History of the Espresso Martini

Before we had even heard of Vodka Redbull, there was another alcoholic cocktail credited with keeping partygoers awake until the early hours. The Espresso Martini combines kahlua, vodka and hot espresso coffee with a generous amount of sugar syrup to create a thick, decadent cocktail that is as moreish as it is revitalizing. Just be careful not to drink too much, or you won’t sleep for a week!

Who Invented the Espresso Martini?

Featured on cocktail lists all over the world, the Espresso Martini is a modern classic cocktail, so
the history is not as long and complicated as some of the other classics. It
was actually originally called the Vodka Espresso and was created in 1983 by
the bartender, Dick Bradsell, who worked at the Soho Brasserie. According to
the story, a customer asked for a drink that would wake her up and fuck her up.
Vodka was the most popular spirit at the time and the bartenders’ cocktail area
was located right next to the espresso machine – the combination was obvious.

Bradsell’s variation is slightly different to the drink we know and love today. As well as vodka and
espresso, he also added Kahlua, Tia Maria and sugar syrup, making for an incredibly
rich, overpowering coffee taste. The first recipe stayed until the 1990s, when
Bradsell adjusted his recipe to suit the martini-drinking crowd. He changed the
name and adapted the ingredients to suit the fashions of the time.

In 1998, the drink was slightly adapted again, when Bradsell began managing The Pharmacy in Notting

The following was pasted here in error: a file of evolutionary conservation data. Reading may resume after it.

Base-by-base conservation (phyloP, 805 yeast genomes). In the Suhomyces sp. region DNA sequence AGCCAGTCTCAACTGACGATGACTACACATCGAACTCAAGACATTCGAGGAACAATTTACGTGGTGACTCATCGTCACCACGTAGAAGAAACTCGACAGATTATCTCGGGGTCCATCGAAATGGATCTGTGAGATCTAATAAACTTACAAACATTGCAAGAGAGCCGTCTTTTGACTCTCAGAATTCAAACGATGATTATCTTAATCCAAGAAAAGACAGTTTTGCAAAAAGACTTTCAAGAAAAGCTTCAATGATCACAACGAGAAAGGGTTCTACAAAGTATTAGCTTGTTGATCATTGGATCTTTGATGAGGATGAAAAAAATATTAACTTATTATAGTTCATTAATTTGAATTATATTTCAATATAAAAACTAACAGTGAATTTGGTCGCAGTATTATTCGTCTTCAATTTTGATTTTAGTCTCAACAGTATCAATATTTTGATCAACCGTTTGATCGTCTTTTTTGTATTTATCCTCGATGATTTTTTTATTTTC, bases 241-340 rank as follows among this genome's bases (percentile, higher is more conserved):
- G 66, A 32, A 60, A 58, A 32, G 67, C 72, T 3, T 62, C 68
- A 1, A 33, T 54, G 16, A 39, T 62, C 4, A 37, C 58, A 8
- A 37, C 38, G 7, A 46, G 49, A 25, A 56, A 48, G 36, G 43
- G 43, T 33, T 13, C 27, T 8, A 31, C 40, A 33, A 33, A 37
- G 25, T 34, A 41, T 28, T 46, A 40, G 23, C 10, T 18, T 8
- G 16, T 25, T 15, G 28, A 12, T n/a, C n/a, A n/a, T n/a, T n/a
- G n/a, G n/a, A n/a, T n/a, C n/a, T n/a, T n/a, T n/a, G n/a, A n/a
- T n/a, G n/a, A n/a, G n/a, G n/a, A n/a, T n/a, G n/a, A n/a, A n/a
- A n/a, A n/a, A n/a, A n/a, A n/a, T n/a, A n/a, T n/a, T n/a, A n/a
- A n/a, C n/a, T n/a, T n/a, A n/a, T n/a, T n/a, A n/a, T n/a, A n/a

Hill. It was really only the name that changed, to suit his new surroundings,
but it was the Espresso Martini that stuck.

Variations of the Espresso Martini

Apart from the three drinks mentioned above, there have been numerous takes on the classic Espresso Martini. The Espresso Daiquiri, for example, replaces vodka with rum, while the Cuppa Joe incorporates hazelnut liqueur. If you are not a fan of Kahlua, you might want to try the Flat White, which uses Irish Cream liqueur in its place, or an Irish Espresso’tini, which also adds vanilla vodka. The possibilities are endless with this drink, thanks to the variety of ingredients, but for a particularly naughty variation, you might like the Lotus Espresso, which replaces sugar syrup with maple syrup for a thicker finish. Whichever cocktail you chose, it is not an Espresso Martini unless it has been garnished with three coffee beans – one to represent health, one for wealth and one for happiness.

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Bartender's top tip

Experiment with cocktails for the season. Try ice-cold, citrussy or sparkling cocktails in warmer seasons and spicy, warm or creamy cocktails for the colder months.

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